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Mycobacterial infection induces a specific human innate immune response

Abstract : The innate immune system provides the first response to infection and is now recognized to be partially pathogen-specific. Mycobacterium tuberculosis (MTB) is able to subvert the innate immune response and survive inside macrophages. Curiously, only 5-10% of otherwise healthy individuals infected with MTB develop active tuberculosis (TB). We do not yet understand the genetic basis underlying this individual-specific susceptibility. Moreover, we still do not know which properties of the innate immune response are specific to MTB infection. To identify immune responses that are specific to MTB, we infected macrophages with eight different bacteria, including different MTB strains and related mycobacteria, and studied their transcriptional response. We identified a novel subset of genes whose regulation was affected specifically by infection with mycobacteria. This subset includes genes involved in phagosome maturation, superoxide production, response to vitamin D, macrophage chemotaxis, and sialic acid synthesis. We suggest that genetic variants that affect the function or regulation of these genes should be considered candidate loci for explaining TB susceptibility.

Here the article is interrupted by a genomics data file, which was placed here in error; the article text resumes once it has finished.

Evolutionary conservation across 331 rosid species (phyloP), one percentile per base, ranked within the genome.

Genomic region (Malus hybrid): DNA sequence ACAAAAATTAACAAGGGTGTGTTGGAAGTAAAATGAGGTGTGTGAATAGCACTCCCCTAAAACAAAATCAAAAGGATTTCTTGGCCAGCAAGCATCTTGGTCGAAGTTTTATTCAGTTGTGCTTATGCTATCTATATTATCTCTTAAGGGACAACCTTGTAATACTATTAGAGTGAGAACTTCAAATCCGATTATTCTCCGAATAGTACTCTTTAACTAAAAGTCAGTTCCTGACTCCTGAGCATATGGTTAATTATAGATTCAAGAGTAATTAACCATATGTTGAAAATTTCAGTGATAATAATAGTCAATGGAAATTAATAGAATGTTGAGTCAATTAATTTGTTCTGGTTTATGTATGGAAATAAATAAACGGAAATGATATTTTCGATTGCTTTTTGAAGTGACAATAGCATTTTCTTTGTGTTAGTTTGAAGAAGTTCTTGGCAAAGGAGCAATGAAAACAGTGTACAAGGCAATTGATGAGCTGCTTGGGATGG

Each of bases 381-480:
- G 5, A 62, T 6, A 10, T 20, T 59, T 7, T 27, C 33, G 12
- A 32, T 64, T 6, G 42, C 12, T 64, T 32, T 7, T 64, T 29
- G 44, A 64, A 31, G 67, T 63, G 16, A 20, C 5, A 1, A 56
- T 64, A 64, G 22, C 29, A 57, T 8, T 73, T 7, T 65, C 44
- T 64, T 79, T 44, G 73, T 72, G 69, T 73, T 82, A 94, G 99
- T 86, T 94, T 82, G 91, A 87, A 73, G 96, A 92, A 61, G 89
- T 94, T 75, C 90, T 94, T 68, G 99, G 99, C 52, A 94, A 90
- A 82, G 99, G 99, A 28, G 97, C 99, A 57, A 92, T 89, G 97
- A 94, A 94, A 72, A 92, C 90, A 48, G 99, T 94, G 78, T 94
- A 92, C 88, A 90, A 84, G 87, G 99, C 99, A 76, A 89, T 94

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Contributor : Ludovic Tailleux Connect in order to contact the contributor
Submitted on : Thursday, January 13, 2022 - 9:37:35 PM
Last modification on : Thursday, April 7, 2022 - 10:10:29 AM
Long-term archiving on: : Thursday, April 14, 2022 - 11:44:58 PM


Distributed under a Creative Commons Attribution 4.0 International License




John Blischak, Ludovic Tailleux, Amy Mitrano, Luis Barreiro, Yoav Gilad. Mycobacterial infection induces a specific human innate immune response. Scientific Reports, 2015, 5 (1), pp.16882. ⟨10.1038/srep16882⟩. ⟨pasteur-03525483⟩



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